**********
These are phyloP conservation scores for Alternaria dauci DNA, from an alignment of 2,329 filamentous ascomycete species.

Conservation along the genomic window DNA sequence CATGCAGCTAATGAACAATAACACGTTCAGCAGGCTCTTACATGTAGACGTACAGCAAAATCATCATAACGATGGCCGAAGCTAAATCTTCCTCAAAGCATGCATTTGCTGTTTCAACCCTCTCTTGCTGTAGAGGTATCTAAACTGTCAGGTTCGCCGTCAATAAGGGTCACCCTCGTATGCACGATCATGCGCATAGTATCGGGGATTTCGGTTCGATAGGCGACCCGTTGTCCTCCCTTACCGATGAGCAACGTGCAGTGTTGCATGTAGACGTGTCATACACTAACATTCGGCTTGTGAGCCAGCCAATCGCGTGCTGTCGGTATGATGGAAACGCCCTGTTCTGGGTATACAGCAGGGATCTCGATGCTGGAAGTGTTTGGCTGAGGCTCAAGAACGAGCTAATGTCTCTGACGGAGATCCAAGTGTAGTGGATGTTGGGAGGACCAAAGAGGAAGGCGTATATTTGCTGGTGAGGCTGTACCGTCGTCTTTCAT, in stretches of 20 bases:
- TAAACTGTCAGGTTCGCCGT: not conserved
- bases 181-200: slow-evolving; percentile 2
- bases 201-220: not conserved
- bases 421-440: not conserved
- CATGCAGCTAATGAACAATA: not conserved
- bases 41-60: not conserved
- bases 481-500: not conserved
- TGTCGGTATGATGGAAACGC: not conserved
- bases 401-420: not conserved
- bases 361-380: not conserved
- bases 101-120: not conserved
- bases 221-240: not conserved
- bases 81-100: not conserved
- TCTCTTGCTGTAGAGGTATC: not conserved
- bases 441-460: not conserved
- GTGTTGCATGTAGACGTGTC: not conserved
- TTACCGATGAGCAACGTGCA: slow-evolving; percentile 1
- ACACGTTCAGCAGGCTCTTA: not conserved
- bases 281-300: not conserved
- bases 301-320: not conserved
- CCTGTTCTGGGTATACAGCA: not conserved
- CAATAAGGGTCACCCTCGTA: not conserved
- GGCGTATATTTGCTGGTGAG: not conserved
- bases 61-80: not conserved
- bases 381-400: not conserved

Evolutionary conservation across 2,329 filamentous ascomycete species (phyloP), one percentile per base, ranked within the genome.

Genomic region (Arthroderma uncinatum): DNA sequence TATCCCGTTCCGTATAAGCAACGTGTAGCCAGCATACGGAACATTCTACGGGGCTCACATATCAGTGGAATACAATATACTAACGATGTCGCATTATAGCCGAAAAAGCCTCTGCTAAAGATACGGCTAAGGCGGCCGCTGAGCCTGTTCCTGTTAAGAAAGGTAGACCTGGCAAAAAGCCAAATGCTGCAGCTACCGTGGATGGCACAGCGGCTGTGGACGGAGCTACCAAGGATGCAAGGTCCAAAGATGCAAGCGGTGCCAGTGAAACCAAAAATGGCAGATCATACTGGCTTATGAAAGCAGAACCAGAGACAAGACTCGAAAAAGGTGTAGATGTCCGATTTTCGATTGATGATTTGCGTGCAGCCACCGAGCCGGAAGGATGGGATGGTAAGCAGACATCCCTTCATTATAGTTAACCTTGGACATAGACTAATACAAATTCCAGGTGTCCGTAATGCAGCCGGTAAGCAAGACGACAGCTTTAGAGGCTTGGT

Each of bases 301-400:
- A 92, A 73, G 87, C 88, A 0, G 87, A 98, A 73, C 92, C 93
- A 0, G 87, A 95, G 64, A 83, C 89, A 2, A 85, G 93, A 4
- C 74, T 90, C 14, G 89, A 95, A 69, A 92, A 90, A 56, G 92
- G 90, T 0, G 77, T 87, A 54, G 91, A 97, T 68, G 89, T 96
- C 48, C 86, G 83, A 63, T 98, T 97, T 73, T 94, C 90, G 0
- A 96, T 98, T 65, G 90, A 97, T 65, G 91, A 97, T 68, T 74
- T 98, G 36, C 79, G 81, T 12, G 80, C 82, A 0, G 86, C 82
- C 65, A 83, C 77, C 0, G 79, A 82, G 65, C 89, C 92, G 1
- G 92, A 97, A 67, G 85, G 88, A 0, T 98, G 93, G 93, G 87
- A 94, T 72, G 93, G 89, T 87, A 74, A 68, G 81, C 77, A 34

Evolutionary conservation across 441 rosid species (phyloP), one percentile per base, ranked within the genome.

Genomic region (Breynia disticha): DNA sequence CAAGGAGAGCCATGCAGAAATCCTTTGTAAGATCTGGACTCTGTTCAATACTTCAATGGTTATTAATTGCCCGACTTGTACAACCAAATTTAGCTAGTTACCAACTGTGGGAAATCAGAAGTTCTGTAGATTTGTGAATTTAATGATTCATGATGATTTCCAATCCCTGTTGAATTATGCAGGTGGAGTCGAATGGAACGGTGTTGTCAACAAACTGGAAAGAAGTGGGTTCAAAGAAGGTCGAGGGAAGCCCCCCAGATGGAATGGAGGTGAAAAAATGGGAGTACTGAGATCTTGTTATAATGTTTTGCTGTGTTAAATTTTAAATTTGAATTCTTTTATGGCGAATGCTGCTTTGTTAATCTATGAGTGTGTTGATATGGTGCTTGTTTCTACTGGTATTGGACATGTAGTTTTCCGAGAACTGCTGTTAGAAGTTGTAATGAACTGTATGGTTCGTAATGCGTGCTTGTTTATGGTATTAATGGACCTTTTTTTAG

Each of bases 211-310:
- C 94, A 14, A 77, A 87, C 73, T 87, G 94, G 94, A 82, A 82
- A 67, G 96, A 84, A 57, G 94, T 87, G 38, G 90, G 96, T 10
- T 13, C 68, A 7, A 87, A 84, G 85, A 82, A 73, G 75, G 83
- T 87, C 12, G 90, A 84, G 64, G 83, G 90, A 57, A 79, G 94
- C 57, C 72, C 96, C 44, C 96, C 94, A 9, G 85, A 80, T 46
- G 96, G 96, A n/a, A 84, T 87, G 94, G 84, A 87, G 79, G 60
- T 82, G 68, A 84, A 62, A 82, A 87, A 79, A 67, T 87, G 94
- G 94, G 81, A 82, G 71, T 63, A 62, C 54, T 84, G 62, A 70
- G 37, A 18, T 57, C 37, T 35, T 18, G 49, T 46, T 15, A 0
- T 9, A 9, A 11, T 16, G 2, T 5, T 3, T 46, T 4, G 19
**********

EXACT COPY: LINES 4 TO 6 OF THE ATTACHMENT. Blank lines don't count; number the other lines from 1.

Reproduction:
- bases 181-200: slow-evolving; percentile 2
- bases 201-220: not conserved
- bases 421-440: not conserved